On the radar screen of employment-threatening conditions — unfriendly new boss, competitors with killer app, Enron-itis — chances are most of us don’t see “clutter.” Maybe we should. Author Mike Nelson once lost a lucrative, enjoyable job because his office resembled a ten-family garage sale smacked by a tornado. “I missed deadlines, I never had the right information at the right time, and my general disorganization disrupted the rest of the office,” he says.
In Clutter-Proof Your Business: Turn Your Mess into Success (Career Press), Nelson argues that decluttering leads to higher productivity and profits. Some provocative stats: As much as 20 percent of the average work week is lost to clutter and its resulting chaos. And, organization experts say, 80 percent to 90 percent of information we file never gets used. But office clutter is not a purely logical matter. Nelson says we keep everything because we’re afraid not to. Some companies unknowingly encourage packratting with a “CYA” mentality. “You’d better hold on to every piece of paper so you can prove you weren’t the one who messed up,” says Nelson.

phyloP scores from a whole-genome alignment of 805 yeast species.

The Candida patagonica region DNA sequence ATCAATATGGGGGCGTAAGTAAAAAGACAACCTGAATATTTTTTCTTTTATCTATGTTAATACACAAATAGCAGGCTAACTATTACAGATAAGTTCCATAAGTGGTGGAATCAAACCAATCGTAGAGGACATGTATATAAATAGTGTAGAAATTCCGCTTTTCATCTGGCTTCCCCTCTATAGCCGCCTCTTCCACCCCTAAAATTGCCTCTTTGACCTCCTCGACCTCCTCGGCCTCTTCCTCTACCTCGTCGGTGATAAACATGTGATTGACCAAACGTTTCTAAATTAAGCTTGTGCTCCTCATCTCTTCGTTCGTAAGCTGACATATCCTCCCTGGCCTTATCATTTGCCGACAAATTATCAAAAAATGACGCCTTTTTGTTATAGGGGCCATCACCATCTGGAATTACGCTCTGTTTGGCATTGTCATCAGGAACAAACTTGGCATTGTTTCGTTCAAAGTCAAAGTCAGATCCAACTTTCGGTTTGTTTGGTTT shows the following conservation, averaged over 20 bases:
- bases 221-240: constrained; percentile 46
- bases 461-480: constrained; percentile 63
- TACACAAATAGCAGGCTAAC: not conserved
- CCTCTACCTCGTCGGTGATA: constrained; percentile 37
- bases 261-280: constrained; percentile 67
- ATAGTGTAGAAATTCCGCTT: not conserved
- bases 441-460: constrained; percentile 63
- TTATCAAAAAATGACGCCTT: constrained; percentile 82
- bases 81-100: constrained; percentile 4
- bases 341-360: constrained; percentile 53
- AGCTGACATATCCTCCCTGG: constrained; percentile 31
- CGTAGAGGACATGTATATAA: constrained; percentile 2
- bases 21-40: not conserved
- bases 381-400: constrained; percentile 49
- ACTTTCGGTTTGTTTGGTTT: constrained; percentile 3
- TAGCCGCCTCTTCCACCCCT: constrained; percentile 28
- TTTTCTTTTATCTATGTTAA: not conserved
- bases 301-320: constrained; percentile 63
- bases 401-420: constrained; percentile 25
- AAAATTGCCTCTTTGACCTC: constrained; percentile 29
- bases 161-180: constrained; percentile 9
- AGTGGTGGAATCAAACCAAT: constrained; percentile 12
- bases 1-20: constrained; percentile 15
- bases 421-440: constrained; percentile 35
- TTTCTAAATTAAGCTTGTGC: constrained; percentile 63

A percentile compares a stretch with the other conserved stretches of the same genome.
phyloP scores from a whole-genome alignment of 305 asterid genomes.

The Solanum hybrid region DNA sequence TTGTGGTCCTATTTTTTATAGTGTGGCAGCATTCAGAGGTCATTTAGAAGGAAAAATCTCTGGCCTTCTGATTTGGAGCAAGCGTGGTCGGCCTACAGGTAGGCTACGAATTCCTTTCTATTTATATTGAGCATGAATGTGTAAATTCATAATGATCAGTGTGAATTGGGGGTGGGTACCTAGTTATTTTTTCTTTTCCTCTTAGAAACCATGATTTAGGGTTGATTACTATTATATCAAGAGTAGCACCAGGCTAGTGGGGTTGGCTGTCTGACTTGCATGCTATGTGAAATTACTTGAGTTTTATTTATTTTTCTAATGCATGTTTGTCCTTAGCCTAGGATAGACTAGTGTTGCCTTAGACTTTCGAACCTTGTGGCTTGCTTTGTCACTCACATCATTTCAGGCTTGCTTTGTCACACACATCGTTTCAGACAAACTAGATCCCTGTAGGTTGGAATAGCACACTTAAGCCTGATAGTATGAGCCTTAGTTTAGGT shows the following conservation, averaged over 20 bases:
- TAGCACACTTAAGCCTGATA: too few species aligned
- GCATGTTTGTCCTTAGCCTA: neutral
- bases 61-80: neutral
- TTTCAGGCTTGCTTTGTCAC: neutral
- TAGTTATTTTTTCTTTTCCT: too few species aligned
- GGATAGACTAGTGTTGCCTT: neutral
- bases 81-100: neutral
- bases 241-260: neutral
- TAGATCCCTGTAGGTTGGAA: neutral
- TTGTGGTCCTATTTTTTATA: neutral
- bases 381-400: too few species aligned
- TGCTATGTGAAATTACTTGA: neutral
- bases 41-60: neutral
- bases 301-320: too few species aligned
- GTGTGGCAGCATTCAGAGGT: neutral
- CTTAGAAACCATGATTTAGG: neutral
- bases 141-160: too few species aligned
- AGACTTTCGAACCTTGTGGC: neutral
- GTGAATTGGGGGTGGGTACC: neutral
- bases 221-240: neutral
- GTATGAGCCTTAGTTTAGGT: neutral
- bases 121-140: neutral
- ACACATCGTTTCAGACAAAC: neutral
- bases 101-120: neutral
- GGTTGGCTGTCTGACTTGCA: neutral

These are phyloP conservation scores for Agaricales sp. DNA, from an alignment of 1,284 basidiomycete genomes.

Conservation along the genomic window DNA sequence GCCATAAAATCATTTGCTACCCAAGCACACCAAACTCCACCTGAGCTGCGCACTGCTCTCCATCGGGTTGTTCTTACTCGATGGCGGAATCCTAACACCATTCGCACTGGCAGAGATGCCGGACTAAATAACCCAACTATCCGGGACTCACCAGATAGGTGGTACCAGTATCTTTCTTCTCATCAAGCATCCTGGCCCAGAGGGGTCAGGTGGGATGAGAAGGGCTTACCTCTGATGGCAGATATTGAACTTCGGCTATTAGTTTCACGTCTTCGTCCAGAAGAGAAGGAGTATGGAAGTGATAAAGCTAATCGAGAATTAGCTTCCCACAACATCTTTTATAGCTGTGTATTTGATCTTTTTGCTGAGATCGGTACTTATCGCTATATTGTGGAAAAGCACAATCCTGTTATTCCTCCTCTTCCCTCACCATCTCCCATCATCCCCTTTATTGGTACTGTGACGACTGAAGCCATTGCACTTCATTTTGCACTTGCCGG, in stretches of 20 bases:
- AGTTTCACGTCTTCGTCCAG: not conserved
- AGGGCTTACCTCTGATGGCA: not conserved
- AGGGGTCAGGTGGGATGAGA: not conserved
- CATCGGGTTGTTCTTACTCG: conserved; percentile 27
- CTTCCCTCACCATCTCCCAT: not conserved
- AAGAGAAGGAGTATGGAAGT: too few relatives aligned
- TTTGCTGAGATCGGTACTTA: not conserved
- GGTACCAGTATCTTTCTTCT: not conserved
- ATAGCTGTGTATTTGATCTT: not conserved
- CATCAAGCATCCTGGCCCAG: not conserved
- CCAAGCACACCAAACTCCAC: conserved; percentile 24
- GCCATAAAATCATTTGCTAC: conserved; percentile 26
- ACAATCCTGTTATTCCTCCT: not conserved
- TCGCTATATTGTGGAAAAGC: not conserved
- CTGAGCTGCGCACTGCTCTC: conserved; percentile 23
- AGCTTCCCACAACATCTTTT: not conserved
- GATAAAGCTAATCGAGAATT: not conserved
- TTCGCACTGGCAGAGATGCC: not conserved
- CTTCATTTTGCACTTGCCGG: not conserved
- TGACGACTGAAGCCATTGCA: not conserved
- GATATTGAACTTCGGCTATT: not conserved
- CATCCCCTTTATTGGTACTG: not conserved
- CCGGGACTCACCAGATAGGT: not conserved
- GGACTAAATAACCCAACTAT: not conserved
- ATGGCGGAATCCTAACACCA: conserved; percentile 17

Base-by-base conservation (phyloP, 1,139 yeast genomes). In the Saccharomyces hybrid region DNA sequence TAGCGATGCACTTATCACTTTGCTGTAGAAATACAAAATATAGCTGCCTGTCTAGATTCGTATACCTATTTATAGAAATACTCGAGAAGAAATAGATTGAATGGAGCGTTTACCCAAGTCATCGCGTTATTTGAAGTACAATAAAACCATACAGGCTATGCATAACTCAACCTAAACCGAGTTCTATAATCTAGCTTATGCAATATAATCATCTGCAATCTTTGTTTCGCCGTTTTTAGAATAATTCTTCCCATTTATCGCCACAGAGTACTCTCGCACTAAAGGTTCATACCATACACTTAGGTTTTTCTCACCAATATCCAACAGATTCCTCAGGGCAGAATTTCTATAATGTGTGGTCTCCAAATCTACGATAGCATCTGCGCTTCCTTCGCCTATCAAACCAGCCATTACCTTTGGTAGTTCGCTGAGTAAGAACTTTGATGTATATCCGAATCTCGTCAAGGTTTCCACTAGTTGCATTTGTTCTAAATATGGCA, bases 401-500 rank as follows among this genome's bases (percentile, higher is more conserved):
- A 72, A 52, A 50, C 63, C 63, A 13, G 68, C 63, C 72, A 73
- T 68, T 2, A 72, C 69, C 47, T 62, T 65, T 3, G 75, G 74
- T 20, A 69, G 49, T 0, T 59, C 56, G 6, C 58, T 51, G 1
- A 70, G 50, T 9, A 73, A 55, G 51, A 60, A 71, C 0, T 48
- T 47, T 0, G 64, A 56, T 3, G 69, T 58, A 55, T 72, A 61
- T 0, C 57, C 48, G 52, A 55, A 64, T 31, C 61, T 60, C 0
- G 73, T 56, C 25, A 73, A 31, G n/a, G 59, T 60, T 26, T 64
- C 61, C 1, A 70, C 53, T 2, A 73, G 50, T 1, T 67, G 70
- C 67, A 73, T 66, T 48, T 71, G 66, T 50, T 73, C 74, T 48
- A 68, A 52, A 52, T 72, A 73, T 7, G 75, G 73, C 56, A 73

And then there are the “negative payoffs” of clutterbugging. A pack rat may subconsciously enjoy thinking he or she’s the office nerve center. “If [co-workers] think we have all the information in the world, they come to us for help,” Nelson says. “We get to be the savior.”